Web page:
"For about four years now, mogul skiers have been able to flip, or at least a lot of them have, and it’s something that they keep saying they want to be able to do in competitions. The FIS is really slow to recognize that ability in the athletes, and the stiff judging format and bureaucracy makes it hard to make those changes," says Szocs.

"We want to see the skiers benefiting from these events, not the FIS. If you’re involved in the FIS, whether it be freestyle or racing or whatever, they tell you what sponsors you can have what clothing to wear, what size your patches are allowed to be, so it’s pretty limiting for the athletes in how they can make an income from it."

In response to the letter, FIS Freestyle Chairman Chris Robinson met with Szocs and a few supporting skiers to discuss the ad at a meeting facilitated by Whistler-Blackcomb. Szocs wanted to find out how far FIS intended to go with new school competitions, and the FIS wanted to know if it were possible to work out an arrangement that would allow the big name skiers to attend their event.

"I left the meeting with a good understanding of what their concerns are, and I think it was positive," says Robinson. "I think it will eventually lead to more constructive discussions of this down the road."

In a recent letter to Powder magazine, Robinson elaborated on the FIS’s view of the conflict between new school skiers and the FIS.

"All of a sudden there is controversy swirling around freestyle skiing which otherwise has been left for dead, or at least presumed a goner, in some circles in recent years. Well, I am pleased to report that the sport’s alive and recuperating with a new World Cup sponsor (Suzuki) and that yes, FIS freestyle is sanctioning New Style events in conjunction with World Cup competitions this season."

Robinson says that the goal is to create new competitive opportunities and prize money events for athletes, to promote safety in new school events, and to promote the link between classic freestyle events (moguls and aerials) with new school skiing, which has freestyle roots. They also feel it will be good for national ski associations in promoting the sport to young skiers.

"We don’t want to own it or control it," says Robinson. "We do want to expand on it and see as many kids as possible jumping, spinning, grabbing and expressing the same spirit that spawned organized freestyle 30 years ago. It’s all ‘freestyle’ and there is no exclusive franchise on who runs events, in fact we believe the more the merrier."

And while Robinson acknowledges that FIS freestyle suffers from a lack of vision, the original goal was to make it successful as an Olympic sport. It’s difficult to be revolutionary within the FIS, which is a political body and slow to change, but Robinson feels the benefits of being part of an established international organization outweigh the hassles.

"We’re not really sure what the underlying issue is – I suspect it may be about control but not by the FIS. We applaud the innovation and spirit that has breathed new life into skiing in recent years and hope it continues," says Robinson. "We would never discourage any of the amazing things that are happening on skis, we simply want to give it another forum to gain exposure to skiers and fans around the world so that the sport continues to grow."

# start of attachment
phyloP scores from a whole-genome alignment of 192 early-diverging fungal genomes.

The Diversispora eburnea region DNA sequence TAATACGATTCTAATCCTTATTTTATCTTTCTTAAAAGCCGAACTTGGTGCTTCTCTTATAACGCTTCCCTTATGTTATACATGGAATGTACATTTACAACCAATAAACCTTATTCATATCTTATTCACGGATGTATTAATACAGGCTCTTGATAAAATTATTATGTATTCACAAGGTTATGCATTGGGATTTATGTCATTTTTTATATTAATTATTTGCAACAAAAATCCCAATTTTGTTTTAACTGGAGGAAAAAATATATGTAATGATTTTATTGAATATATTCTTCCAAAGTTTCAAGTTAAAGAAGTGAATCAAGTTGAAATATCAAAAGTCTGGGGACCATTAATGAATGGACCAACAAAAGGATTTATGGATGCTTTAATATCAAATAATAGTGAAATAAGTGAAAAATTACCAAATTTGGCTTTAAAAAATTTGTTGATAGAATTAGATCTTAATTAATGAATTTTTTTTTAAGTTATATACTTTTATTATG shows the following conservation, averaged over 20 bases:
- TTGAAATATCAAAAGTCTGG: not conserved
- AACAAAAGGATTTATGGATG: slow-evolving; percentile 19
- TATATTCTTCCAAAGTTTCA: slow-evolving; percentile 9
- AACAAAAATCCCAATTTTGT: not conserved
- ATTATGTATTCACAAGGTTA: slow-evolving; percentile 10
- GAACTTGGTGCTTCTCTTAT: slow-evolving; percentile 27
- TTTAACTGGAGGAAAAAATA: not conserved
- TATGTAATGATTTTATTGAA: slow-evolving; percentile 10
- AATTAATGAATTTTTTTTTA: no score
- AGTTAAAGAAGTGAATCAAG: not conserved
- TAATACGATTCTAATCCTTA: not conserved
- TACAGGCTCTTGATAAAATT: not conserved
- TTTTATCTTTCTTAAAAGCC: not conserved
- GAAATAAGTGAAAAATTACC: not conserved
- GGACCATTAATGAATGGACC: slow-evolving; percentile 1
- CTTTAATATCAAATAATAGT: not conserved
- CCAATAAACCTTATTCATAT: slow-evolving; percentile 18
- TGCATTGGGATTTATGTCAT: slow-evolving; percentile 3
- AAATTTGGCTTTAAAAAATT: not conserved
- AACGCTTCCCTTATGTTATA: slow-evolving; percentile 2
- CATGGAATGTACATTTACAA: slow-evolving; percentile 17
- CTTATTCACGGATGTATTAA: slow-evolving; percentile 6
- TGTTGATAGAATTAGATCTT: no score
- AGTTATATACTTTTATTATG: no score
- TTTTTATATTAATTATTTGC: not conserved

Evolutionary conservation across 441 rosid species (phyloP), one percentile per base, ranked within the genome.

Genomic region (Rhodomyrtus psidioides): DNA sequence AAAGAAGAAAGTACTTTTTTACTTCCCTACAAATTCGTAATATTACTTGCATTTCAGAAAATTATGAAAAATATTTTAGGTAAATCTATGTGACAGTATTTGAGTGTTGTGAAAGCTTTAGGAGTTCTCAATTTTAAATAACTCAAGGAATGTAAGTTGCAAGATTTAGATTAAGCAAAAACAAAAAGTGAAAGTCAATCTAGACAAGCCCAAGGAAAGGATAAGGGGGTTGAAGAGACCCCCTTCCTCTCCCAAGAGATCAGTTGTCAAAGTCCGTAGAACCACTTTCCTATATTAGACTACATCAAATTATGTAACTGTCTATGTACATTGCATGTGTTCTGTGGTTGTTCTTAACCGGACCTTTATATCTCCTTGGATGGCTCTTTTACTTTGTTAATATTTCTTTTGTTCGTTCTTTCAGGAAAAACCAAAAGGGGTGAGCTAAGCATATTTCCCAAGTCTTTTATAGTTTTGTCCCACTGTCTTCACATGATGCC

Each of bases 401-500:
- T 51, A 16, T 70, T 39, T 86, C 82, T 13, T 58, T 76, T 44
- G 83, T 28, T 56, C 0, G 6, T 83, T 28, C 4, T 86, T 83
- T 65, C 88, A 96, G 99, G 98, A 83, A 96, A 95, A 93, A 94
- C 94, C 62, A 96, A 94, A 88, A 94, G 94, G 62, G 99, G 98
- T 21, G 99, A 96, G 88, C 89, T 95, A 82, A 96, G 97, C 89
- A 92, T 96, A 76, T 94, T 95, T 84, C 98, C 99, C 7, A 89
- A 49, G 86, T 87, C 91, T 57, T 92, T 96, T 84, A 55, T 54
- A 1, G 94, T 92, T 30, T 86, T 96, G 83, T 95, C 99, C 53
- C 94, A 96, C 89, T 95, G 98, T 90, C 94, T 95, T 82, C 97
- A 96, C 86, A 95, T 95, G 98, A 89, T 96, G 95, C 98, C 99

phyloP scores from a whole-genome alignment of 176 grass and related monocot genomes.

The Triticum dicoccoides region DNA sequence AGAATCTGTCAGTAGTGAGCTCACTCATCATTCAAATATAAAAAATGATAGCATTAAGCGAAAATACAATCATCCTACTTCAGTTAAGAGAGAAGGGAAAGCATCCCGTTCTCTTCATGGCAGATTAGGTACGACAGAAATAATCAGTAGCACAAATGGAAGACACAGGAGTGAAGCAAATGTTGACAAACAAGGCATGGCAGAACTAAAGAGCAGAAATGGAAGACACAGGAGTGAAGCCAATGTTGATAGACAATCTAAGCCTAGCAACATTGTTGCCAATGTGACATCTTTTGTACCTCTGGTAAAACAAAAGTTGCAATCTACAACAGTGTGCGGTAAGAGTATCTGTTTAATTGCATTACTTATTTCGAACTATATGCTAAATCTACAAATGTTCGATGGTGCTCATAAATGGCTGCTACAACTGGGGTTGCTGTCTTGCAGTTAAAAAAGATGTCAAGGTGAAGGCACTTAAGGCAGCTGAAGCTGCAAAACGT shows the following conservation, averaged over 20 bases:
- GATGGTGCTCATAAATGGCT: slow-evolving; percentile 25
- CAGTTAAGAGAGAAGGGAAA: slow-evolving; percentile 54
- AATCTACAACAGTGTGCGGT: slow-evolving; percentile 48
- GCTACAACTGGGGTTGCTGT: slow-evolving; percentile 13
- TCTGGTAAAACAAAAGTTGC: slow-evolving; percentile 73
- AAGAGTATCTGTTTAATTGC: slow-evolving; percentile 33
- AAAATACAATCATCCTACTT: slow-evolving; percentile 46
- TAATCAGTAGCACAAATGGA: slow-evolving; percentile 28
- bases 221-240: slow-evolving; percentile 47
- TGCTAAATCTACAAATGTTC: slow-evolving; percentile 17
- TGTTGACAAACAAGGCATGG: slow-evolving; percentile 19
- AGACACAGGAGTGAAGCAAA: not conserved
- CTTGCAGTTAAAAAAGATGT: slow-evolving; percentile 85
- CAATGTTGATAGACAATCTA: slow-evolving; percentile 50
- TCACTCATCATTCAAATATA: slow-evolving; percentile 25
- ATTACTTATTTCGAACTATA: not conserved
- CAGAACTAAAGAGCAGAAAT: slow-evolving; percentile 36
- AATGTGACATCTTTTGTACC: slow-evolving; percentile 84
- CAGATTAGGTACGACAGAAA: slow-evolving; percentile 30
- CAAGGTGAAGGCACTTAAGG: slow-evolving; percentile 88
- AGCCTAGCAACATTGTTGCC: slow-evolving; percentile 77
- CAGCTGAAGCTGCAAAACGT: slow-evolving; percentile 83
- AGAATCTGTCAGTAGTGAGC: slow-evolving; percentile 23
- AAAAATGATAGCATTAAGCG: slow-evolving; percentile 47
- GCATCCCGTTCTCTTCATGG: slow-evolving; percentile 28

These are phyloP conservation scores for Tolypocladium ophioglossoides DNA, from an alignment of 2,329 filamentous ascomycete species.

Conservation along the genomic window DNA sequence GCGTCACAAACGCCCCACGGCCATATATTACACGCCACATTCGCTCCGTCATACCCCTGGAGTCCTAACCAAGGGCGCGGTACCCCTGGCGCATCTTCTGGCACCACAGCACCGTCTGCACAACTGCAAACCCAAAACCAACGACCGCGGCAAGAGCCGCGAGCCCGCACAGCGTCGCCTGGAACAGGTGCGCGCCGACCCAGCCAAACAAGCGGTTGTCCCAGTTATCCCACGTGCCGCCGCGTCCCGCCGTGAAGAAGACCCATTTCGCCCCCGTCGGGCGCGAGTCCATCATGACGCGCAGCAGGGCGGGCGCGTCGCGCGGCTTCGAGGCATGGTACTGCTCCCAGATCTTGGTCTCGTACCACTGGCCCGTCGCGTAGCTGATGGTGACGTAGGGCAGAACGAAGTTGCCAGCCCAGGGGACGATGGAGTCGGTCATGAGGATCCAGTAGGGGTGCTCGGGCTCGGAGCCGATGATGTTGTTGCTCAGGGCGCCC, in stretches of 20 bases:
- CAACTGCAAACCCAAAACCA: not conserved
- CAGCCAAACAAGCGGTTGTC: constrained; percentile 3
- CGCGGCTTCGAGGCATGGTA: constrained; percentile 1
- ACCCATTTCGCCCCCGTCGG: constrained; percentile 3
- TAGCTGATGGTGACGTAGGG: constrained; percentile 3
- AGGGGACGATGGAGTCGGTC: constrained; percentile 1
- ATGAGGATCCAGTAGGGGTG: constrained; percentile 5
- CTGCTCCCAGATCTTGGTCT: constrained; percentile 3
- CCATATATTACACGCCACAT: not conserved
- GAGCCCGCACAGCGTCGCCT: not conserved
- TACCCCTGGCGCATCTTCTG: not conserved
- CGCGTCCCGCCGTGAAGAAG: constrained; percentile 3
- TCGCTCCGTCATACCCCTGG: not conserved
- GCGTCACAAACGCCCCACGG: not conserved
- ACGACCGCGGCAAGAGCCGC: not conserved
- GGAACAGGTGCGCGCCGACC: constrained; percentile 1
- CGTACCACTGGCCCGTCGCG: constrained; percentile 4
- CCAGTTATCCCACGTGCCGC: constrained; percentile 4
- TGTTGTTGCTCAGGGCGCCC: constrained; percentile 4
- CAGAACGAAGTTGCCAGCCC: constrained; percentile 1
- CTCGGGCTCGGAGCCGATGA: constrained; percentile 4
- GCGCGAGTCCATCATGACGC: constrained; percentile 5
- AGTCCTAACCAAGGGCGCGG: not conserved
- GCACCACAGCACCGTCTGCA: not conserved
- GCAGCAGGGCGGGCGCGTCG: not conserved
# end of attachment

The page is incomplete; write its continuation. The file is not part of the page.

Szocs says he can understand the FIS’s position on new school skiing and sympathizes with their need to revolutionize freestyle, but questions the widom of having two tours.

"It’s tough to be supportive and help them with their events because we’ve been working hard on our own contests, like the U.S. Open, the Whistler Open, the X-Games, stuff like that," says Szocs. Most new school events are run by individual sponsors and not sanctioned by any governing body.

"The FIS were pretty understanding – I think they know that sports like freestyle are progressing too slowly, and that there is a lot of discontent within the whole snowboard scene."

While Szocs says he was relieved that the FIS doesn’t have any immediate plans to take over new school sports, he doesn’t think the issue of ownership is resolved just yet.

"They say they don’t want it to be a World Cup tour, and they don’t want it in the Olympics, and I think if they can stick to that it would be good because it would make the events they do put on even bigger. The problem is that their track record really doesn’t suggest they’re going to stick to anything," says Szocs.

"It’s all about the money. As soon as there is enough money in it, they’re going to want to do a tour, and once there’s a tour and the money’s even bigger, there’s a chance it could go to the Olympics. We don’t really want to go that route. We want freeskiers to be able to enter any event they want, make money from sponsors however they see fit, and to keep the creativity and progression in the sport. The moment you place restrictions on something like this, you ruin it."

There are two big air events at freestyle World Cup competitions this season. The first was at Blackcomb; the second will take place at Sunday River in Maine on Jan. 28. In addition, there are four big air events planned as part of the Canadian Freestyle Series, one at the National Freestyle Championships, and halfpipe and table-top events at the Junior Nationals.